Friday September 09, 2022
Moonlighting concept is making a comeback, as pursuing it in the modern era is much more convenient than in the past
Moonlighting, which has nothing to do with moonlight, is the practice of working a second job outside of typical business hours. The concept is making a comeback, as pursuing it in the modern era is much more convenient than in the past. In todayâ€™s environment, moonlighting is strongly fuelled by the COVID-19 pandemic, which rallied for an alternative kind of work, the work-from-home (WFH) model, and allowed individuals to have a side hustle while maintaining their primary employment. As a result, people from various sectors, from private practices to top-tier consultants, engage in moonlighting.
Not all countries record moonlighting data, so it wasnâ€™t easy to quantify this type of work in this article. However, if we take the United States (US) as an example, the US Bureau of Labor reported in 2016 that 7.2 million Americans held two jobs. In 2022, according to a US-based talent acquisition consultant estimate, up to 7% of full-time employees moonlight in the US. Hence, a company with 40 employees can expect three or four individuals to do second jobs. Furthermore, there are various motivations for moonlighting, primarily to generate additional income. Employees may choose a second job to supplement their income if they are underpaid in their primary occupations or require another source of income to satisfy their necessities. Another reason could be that employees are unsatisfied with their current job profile, facing a lack of opportunity or career development. Hence, they may pursue a second job to learn extra abilities, skills, or talents to engage in work profiles that will expand their opportunities and growth potential without compromising on financial security.
However, for some, it is not a means of earning extra money or acquiring new skills, instead, it is a backup plan. This may be due to their job insecurity or lessons learned from previous experiences where they risked losing jobs due to tragic circumstances such as COVID-19. Â
Moreover, despite the important reasons to pursue extra employment, moonlighting is a contentious issue with ethical, professional, personal, and legal implications.
The question of whether moonlighting is ethical arises when employees do not disclose having two jobs to their primary employer and are inclined to keep them secret at all times. Also, ethics come into play when moonlighting employees sneak out of their primary employerâ€™s workplace early to fulfil a commitment to a second employer. While some explore the ethical aspects of moonlighting, arguments tend to dismiss these concerns because sharing information about out-of-office hours is not enforced and is entirely discretionary.
In addition, moonlighting employees may misuse corporate equipment such as computers, mobile devices, copy machines, software, and other things, which poses further ethical concerns.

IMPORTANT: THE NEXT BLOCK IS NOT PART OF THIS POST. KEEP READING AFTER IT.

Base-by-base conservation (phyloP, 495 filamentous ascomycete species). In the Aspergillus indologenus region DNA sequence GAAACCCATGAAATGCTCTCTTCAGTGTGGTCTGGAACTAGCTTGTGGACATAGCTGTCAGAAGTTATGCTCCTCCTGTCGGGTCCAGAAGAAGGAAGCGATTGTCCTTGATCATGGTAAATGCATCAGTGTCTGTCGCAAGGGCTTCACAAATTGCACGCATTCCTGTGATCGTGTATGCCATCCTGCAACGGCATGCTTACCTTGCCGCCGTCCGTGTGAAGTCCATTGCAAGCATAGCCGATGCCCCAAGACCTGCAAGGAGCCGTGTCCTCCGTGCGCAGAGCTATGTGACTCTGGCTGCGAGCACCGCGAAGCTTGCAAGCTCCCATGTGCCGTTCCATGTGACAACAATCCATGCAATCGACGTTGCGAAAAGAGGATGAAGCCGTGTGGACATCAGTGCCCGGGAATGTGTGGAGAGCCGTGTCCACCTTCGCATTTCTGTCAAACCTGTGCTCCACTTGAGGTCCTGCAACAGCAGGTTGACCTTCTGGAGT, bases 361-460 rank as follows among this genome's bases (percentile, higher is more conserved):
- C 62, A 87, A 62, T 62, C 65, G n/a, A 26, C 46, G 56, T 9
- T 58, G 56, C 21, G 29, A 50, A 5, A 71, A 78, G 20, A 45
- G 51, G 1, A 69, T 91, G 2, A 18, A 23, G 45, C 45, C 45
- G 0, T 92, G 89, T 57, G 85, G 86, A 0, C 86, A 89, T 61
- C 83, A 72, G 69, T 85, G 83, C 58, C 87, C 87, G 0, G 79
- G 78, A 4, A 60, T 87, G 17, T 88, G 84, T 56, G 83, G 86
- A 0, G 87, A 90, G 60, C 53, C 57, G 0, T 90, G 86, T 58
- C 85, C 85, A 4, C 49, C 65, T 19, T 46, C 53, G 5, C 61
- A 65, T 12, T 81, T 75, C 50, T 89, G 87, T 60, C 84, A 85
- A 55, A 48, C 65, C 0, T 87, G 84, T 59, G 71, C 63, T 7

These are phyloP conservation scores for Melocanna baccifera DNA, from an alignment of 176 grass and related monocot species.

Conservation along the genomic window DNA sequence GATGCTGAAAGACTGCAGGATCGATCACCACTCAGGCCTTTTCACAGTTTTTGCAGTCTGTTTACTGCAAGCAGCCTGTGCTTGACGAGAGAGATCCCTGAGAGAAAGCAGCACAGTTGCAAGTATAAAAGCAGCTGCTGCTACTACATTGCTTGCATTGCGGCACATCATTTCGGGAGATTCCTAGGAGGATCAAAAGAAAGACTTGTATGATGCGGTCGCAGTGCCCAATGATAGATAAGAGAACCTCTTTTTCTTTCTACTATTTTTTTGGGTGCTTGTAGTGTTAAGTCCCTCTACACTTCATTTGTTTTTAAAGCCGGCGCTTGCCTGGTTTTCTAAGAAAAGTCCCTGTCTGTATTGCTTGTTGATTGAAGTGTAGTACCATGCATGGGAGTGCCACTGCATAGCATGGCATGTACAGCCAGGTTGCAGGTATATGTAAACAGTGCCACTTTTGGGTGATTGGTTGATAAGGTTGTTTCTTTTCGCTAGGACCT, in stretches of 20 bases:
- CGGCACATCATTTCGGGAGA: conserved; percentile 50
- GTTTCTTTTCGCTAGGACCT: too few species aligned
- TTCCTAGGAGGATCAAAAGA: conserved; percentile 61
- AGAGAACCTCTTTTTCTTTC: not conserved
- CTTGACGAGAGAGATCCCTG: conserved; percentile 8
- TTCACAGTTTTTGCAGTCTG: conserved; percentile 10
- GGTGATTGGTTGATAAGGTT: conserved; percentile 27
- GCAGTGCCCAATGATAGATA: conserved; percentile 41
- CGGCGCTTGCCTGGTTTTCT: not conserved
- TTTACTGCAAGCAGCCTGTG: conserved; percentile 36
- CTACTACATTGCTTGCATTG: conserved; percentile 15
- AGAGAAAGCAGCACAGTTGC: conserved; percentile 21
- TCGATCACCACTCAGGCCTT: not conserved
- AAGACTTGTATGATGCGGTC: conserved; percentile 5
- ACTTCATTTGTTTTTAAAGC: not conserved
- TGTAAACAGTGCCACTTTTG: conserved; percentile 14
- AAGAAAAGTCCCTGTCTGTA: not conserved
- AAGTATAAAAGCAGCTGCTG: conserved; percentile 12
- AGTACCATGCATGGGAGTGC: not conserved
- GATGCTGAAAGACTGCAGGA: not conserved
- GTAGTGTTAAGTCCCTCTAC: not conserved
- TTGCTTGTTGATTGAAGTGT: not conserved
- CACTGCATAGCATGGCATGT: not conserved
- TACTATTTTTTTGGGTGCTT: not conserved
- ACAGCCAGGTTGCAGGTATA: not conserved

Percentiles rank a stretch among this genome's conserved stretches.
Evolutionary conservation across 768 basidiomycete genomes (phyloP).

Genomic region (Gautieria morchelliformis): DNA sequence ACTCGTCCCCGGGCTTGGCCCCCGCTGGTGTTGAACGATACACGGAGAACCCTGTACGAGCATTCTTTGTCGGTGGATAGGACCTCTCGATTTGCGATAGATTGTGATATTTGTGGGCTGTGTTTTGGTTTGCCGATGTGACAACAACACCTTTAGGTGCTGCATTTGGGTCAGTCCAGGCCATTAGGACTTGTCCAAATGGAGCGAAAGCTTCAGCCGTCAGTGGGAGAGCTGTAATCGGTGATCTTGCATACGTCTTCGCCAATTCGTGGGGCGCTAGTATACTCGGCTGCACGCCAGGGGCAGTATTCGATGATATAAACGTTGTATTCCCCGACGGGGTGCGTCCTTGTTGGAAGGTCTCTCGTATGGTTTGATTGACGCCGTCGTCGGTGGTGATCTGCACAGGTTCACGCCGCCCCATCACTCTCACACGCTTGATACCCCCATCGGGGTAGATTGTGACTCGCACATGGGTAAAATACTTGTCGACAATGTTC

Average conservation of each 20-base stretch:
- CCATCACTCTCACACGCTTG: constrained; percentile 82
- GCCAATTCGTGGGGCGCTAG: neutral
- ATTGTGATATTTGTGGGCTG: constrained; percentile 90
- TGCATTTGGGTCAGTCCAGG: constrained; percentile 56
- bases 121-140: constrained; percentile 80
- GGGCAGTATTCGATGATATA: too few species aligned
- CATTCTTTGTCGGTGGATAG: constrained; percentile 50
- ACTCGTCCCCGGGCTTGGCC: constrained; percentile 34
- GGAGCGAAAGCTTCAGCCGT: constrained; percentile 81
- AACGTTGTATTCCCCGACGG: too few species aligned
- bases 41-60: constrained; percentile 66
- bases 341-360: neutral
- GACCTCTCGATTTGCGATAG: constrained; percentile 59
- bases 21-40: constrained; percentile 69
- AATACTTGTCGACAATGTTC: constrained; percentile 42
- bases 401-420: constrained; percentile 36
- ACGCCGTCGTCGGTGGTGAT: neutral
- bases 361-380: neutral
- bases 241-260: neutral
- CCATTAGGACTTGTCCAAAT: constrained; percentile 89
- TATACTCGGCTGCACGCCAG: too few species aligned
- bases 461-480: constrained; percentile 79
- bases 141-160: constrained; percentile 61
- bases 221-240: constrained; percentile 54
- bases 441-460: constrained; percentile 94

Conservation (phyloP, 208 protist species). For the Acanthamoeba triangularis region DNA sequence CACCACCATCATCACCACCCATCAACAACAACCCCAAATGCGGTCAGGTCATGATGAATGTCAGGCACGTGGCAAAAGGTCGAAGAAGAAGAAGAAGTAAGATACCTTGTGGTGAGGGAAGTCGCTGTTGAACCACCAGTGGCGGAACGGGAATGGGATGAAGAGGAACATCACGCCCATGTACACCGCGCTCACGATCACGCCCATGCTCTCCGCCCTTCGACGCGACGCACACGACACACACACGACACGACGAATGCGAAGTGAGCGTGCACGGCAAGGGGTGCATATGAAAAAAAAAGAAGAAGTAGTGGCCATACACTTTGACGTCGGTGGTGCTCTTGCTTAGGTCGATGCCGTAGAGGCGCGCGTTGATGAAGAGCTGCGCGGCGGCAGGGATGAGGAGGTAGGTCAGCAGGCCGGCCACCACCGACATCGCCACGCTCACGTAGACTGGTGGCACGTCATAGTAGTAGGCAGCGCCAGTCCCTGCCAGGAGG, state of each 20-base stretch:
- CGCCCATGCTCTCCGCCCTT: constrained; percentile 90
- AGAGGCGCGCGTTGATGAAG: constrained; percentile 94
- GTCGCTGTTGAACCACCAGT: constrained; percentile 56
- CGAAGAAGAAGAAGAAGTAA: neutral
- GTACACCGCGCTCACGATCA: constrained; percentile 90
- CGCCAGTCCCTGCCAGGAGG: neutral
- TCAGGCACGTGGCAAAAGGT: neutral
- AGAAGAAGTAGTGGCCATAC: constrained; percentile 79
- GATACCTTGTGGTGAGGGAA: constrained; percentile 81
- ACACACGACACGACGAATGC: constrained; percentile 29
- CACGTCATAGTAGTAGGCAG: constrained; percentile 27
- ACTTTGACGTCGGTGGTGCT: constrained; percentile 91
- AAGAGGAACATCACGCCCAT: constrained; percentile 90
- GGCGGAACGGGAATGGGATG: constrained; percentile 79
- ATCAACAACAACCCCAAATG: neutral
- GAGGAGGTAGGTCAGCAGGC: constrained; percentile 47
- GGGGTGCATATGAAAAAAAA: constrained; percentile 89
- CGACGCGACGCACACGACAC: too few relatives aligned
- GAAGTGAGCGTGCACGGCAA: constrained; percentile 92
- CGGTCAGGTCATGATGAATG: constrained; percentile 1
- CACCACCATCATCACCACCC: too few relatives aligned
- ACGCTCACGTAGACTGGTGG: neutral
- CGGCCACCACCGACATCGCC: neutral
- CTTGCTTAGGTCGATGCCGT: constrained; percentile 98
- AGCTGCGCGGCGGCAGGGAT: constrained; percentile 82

While the professional implications include the possibility of disclosing company-related information directly or indirectly, mainly if the second employment was in the same industry as the first, nonetheless, consulting for a direct or indirect competitor may place these employees in a precarious position and create a conflict of interest.Â Performance slippage, which could result from burnout, is a further professional repercussion of moonlighting. Combining two occupations necessitates extra hours of labour, which may eventually lead to burnout and harm physical or mental health.
In addition, the employeesâ€™ weariness will affect their productivity, attitude, commitment to the job and its obligations, focus, and organizational engagement. This phenomenon was indeed examined by linking it to the Boundaryless Career perspective in a PMC PubMed Central study, which reveals that moonlighting employees with a strong desire to cross boundaries may care less about their group identity at work and refuse to invest extra effort in team-building activities with other colleagues, resulting in lower organizational engagement.
As stated, holding two jobs necessitates additional hours spent away from home, which may come at the expense of personal and well-being time. Thus, moonlighting can result in family strife and a lack of work-life balance that extends beyond the workplace. As many have put it, to date, the legal ramifications of moonlighting remain ambiguous. There is still a murky area, as no legislation or law limits this practice. However, the employment contract could serve as a reference point in this instance. There may be terms in employment contracts prohibiting moonlighting, such as a single-job restriction or a non-compete provision.
Finally, while there is no overarching rule pertaining to moonlighting, a person working two jobs of a similar type may constitute a breach of confidentiality specified in most employment contracts. In this instance, moonlighting could be construed as unethical and violate employment terms.